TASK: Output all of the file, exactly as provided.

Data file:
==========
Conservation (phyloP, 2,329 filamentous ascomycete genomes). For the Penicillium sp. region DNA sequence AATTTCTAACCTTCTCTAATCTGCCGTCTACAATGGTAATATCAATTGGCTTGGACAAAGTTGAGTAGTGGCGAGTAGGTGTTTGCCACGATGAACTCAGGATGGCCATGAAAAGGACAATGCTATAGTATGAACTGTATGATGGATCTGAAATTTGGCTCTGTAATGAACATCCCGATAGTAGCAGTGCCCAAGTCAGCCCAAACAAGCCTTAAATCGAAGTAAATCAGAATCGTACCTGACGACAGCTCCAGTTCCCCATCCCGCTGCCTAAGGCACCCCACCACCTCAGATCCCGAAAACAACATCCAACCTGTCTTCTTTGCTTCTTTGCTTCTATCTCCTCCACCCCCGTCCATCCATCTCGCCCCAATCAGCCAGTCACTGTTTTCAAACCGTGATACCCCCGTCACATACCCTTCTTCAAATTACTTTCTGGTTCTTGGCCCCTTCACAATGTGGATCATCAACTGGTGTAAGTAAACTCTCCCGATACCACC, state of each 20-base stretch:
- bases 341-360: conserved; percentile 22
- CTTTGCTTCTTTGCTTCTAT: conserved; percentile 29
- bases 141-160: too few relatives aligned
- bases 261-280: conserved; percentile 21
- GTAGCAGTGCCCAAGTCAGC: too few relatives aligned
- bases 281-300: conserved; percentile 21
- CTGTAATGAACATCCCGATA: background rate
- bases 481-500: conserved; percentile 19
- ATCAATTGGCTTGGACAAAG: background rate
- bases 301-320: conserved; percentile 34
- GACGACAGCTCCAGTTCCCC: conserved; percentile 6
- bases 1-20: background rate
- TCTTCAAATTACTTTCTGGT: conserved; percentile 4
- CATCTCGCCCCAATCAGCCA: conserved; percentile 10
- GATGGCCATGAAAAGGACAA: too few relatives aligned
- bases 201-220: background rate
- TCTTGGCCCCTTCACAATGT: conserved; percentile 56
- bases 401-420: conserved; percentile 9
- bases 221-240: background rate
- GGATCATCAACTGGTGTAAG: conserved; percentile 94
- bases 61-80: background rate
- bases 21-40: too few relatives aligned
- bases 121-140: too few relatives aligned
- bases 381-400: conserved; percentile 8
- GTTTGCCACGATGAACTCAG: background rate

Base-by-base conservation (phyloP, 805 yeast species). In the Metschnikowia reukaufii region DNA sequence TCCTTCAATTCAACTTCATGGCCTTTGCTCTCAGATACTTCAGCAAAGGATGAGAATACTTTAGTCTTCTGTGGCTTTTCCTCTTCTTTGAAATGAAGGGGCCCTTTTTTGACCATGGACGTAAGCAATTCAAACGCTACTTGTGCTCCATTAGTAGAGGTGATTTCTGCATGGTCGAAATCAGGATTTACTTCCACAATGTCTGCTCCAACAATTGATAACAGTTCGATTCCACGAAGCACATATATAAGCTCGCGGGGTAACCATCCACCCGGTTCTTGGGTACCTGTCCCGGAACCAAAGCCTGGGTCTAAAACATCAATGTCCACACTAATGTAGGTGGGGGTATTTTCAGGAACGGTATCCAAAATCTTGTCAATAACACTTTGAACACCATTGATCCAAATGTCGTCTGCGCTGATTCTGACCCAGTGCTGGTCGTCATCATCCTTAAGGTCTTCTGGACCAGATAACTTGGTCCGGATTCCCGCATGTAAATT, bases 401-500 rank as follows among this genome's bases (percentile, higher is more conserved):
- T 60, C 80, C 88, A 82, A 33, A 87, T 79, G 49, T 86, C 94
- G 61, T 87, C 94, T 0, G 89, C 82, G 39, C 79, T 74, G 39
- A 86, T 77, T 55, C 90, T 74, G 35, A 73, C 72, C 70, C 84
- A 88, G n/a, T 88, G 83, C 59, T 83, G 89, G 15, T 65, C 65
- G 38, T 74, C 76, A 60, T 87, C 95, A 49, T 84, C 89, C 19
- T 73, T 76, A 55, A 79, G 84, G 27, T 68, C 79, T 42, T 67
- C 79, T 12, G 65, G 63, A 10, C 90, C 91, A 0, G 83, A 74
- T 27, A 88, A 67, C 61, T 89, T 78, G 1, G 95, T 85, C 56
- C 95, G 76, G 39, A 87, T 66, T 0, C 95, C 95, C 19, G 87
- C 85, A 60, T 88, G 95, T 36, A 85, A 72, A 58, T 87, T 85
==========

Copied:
Conservation (phyloP, 2,329 filamentous ascomycete genomes). For the Penicillium sp. region DNA sequence AATTTCTAACCTTCTCTAATCTGCCGTCTACAATGGTAATATCAATTGGCTTGGACAAAGTTGAGTAGTGGCGAGTAGGTGTTTGCCACGATGAACTCAGGATGGCCATGAAAAGGACAATGCTATAGTATGAACTGTATGATGGATCTGAAATTTGGCTCTGTAATGAACATCCCGATAGTAGCAGTGCCCAAGTCAGCCCAAACAAGCCTTAAATCGAAGTAAATCAGAATCGTACCTGACGACAGCTCCAGTTCCCCATCCCGCTGCCTAAGGCACCCCACCACCTCAGATCCCGAAAACAACATCCAACCTGTCTTCTTTGCTTCTTTGCTTCTATCTCCTCCACCCCCGTCCATCCATCTCGCCCCAATCAGCCAGTCACTGTTTTCAAACCGTGATACCCCCGTCACATACCCTTCTTCAAATTACTTTCTGGTTCTTGGCCCCTTCACAATGTGGATCATCAACTGGTGTAAGTAAACTCTCCCGATACCACC, state of each 20-base stretch:
- bases 341-360: conserved; percentile 22
- CTTTGCTTCTTTGCTTCTAT: conserved; percentile 29
- bases 141-160: too few relatives aligned
- bases 261-280: conserved; percentile 21
- GTAGCAGTGCCCAAGTCAGC: too few relatives aligned
- bases 281-300: conserved; percentile 21
- CTGTAATGAACATCCCGATA: background rate
- bases 481-500: conserved; percentile 19
- ATCAATTGGCTTGGACAAAG: background rate
- bases 301-320: conserved; percentile 34
- GACGACAGCTCCAGTTCCCC: conserved; percentile 6
- bases 1-20: background rate
- TCTTCAAATTACTTTCTGGT: conserved; percentile 4
- CATCTCGCCCCAATCAGCCA: conserved; percentile 10
- GATGGCCATGAAAAGGACAA: too few relatives aligned
- bases 201-220: background rate
- TCTTGGCCCCTTCACAATGT: conserved; percentile 56
- bases 401-420: conserved; percentile 9
- bases 221-240: background rate
- GGATCATCAACTGGTGTAAG: conserved; percentile 94
- bases 61-80: background rate
- bases 21-40: too few relatives aligned
- bases 121-140: too few relatives aligned
- bases 381-400: conserved; percentile 8
- GTTTGCCACGATGAACTCAG: background rate

Base-by-base conservation (phyloP, 805 yeast species). In the Metschnikowia reukaufii region DNA sequence TCCTTCAATTCAACTTCATGGCCTTTGCTCTCAGATACTTCAGCAAAGGATGAGAATACTTTAGTCTTCTGTGGCTTTTCCTCTTCTTTGAAATGAAGGGGCCCTTTTTTGACCATGGACGTAAGCAATTCAAACGCTACTTGTGCTCCATTAGTAGAGGTGATTTCTGCATGGTCGAAATCAGGATTTACTTCCACAATGTCTGCTCCAACAATTGATAACAGTTCGATTCCACGAAGCACATATATAAGCTCGCGGGGTAACCATCCACCCGGTTCTTGGGTACCTGTCCCGGAACCAAAGCCTGGGTCTAAAACATCAATGTCCACACTAATGTAGGTGGGGGTATTTTCAGGAACGGTATCCAAAATCTTGTCAATAACACTTTGAACACCATTGATCCAAATGTCGTCTGCGCTGATTCTGACCCAGTGCTGGTCGTCATCATCCTTAAGGTCTTCTGGACCAGATAACTTGGTCCGGATTCCCGCATGTAAATT, bases 401-500 rank as follows among this genome's bases (percentile, higher is more conserved):
- T 60, C 80, C 88, A 82, A 33, A 87, T 79, G 49, T 86, C 94
- G 61, T 87, C 94, T 0, G 89, C 82, G 39, C 79, T 74, G 39
- A 86, T 77, T 55, C 90, T 74, G 35, A 73, C 72, C 70, C 84
- A 88, G n/a, T 88, G 83, C 59, T 83, G 89, G 15, T 65, C 65
- G 38, T 74, C 76, A 60, T 87, C 95, A 49, T 84, C 89, C 19
- T 73, T 76, A 55, A 79, G 84, G 27, T 68, C 79, T 42, T 67
- C 79, T 12, G 65, G 63, A 10, C 90, C 91, A 0, G 83, A 74
- T 27, A 88, A 67, C 61, T 89, T 78, G 1, G 95, T 85, C 56
- C 95, G 76, G 39, A 87, T 66, T 0, C 95, C 95, C 19, G 87
- C 85, A 60, T 88, G 95, T 36, A 85, A 72, A 58, T 87, T 85